The photo issue of Rock and Ice will be landing in your mailboxes shortly. The photo issue is always my favorite and this year’s does not disappoint.
To my surprise there is a full-page, black and white, photo of me towards the end of the photo section. The caption says the photo was taken on Apocalypse in Rifle, CO. This particular shot however, was actually taken on Simply Read, the route two left of Apocalypse. I know this, because it’s a route I’ll never forget, a route that challenged me for two seasons before finally, and unexpectedly, coming together late in the summer of 2010.
Simply Read is a 5.13d with two distinct boulder problem cruxes. The first one starts the second you pull onto the rock. It ’s a powerful V8 boulder problem that culminated, for me, in an all out dyno off of miserable crimpers. I am not a boulderer and I’m more or less terrible at dynos. So this boulder problem gave me some trouble, to say the least. It didn’t help that every time I fell on the dyno I came crashing into my belayer who just barely kept me off the ground.
Above the first crux is a steep section of climbing followed by a knee-bar “rest”. The top crux is no joke and requires some very tricky body positions. For many this is the hardest part of the climb, but for me this part was significantly easier than the opening boulder problem.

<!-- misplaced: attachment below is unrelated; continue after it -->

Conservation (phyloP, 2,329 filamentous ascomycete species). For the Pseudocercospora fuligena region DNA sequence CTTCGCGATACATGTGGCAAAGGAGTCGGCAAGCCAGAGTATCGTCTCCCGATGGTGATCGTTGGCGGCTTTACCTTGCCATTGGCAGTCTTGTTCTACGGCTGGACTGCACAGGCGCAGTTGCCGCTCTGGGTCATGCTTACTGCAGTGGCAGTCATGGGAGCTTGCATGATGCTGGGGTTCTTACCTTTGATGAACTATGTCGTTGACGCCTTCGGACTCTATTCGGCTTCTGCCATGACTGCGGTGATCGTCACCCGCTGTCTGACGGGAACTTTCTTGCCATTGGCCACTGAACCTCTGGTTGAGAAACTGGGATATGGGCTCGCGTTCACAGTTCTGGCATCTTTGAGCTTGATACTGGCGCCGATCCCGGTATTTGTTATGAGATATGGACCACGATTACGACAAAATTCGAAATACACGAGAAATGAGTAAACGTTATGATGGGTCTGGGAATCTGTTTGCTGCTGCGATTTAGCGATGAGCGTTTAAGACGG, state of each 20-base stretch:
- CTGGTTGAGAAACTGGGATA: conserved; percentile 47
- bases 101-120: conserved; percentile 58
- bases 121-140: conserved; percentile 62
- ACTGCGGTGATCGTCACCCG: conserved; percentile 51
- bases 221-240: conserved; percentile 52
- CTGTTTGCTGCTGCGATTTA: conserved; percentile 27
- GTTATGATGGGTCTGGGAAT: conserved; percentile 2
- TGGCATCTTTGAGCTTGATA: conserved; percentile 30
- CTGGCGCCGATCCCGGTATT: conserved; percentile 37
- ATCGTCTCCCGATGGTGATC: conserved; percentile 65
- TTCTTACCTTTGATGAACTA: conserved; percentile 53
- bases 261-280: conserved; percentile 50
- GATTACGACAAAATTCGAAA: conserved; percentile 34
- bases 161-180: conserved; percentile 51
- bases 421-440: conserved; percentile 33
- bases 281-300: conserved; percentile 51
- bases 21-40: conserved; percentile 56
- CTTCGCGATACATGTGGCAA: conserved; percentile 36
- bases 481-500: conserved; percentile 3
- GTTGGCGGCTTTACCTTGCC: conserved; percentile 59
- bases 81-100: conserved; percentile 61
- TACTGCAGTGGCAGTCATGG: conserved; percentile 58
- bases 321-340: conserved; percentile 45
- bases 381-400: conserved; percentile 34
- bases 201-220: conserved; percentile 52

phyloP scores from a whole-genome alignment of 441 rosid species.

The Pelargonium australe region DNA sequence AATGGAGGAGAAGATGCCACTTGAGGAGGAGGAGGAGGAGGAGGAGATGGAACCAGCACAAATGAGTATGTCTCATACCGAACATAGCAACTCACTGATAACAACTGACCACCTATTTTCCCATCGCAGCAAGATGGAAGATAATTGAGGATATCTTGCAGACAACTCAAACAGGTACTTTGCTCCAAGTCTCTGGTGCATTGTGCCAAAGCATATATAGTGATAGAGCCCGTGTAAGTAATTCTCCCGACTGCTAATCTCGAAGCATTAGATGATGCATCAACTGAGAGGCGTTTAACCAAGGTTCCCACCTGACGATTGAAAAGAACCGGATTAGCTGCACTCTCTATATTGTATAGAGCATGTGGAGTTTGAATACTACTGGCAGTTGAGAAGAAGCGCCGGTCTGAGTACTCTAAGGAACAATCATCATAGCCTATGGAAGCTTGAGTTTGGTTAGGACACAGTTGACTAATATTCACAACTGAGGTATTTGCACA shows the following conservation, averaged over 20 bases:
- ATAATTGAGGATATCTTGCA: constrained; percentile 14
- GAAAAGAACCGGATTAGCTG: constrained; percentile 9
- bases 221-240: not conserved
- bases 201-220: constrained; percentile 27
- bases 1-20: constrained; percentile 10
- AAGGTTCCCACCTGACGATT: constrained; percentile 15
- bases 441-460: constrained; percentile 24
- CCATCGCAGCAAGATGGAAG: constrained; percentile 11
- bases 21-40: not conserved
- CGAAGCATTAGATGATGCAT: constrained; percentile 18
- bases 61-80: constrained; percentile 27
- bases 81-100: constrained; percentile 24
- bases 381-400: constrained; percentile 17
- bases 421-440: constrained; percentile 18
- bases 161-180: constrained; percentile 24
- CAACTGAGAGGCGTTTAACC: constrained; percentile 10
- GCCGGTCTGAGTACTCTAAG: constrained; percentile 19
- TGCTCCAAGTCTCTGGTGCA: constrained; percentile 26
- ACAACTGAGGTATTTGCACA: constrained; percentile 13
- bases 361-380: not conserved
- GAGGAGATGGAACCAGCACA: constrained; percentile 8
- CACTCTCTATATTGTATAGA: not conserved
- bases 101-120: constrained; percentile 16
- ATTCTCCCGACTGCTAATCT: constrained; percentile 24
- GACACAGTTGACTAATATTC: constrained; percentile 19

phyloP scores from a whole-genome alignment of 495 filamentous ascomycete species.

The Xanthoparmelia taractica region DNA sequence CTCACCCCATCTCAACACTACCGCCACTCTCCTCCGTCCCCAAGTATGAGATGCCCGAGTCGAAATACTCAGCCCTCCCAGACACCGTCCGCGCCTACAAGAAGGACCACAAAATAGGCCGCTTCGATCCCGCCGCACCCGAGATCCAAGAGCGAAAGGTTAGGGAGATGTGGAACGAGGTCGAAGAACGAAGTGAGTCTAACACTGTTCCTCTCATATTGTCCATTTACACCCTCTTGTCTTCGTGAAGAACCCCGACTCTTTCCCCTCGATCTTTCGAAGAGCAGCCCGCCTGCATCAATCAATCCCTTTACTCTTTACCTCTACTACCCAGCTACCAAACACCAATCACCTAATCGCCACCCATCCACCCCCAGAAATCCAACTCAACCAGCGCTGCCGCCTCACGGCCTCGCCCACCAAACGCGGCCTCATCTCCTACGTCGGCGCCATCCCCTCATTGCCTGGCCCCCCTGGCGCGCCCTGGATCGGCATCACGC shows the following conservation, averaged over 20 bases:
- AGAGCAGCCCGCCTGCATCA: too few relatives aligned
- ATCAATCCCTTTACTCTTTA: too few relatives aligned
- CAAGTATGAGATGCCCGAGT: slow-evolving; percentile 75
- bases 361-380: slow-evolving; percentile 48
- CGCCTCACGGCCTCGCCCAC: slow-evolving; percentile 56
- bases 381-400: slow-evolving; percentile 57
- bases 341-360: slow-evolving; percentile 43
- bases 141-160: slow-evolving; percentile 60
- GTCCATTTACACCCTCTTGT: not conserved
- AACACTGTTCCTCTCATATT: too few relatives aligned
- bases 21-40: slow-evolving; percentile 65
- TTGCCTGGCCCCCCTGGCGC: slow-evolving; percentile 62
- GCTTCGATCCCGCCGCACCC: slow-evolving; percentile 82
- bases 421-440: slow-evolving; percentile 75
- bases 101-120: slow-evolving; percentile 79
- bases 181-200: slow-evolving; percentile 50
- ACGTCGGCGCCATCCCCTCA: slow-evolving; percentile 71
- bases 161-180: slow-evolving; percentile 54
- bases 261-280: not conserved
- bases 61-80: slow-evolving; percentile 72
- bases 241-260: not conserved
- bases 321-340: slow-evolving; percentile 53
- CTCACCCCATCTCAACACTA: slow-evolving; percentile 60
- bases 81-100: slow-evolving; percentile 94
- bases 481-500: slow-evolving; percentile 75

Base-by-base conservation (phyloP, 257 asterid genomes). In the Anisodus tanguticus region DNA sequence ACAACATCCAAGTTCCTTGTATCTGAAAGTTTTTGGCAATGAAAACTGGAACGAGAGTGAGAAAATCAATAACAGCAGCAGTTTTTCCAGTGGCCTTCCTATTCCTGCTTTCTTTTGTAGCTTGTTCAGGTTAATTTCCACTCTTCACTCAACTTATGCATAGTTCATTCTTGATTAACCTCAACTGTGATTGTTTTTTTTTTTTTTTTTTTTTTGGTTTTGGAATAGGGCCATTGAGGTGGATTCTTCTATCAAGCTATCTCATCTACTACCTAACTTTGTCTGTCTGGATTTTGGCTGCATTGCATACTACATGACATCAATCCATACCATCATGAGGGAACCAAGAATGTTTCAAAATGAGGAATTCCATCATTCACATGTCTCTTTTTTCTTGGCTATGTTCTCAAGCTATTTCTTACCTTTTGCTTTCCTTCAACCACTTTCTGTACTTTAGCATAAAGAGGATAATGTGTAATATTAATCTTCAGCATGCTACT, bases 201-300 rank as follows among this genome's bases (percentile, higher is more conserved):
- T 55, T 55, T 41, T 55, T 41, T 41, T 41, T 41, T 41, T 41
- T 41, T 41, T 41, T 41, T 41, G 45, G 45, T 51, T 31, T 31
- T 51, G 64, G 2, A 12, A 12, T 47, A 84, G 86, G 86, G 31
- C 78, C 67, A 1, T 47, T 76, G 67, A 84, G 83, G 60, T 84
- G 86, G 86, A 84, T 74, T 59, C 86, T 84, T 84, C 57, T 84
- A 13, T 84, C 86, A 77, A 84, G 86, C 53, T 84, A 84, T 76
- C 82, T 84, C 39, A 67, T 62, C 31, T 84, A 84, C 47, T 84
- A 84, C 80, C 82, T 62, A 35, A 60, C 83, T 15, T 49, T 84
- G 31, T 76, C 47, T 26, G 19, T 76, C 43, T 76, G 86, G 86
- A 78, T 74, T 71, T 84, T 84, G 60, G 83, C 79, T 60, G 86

I started working on Simply Read in the Fall of ’09 failed to send before the harshness of winter made climbing in Rifle impossible. That route tormented me all winter. I dreamt about day and night.
When spring came and the canyon thawed I jumped right back on Simply Read. I immediately realized that perhaps skiing all winter instead of climbing may not have been the way to go if I ever wanted to send this route.
By mid summer I’d managed to get the route dialed back in, but I could never stick the dyno at the end of the first crux. I also could never manage to one hang the route. I’d tried many times, but getting through the top crux pumped was proving more of a challenge than I’d expected.
Then one fateful day in August it all came together. My boyfriend was down canyon bolting a new route, so I had to find another belayer. Luckily there’s always someone at the project wall that’ll swap belays. I didn’t want to think about whether or not this guy was going to be able to simultaneously keep me from kicking him in the head and off the ground if I fell on the dyno. I’d taken that fall so many times with Andrew that it had almost stopped being scary. But with a new belayer, YIKES.
Perhaps that little extra bit of fear was just what I needed, because I climbed through the first crux and stuck the dyno for the first and only time. I knew that I may never get through those moves again, so I got really focused and managed to finish the route.
The photo in the new issue of Rock and Ice is a picture of me sticking that dyno. It was not taken on the send, but the photographer David Clifford, did an amazing job of capturing the moment when my face relaxed because I knew I wasn’t about to come crashing into the belayer.
It’s amazing how a photograph can bring back such vivid memories of a move I’ll never forget.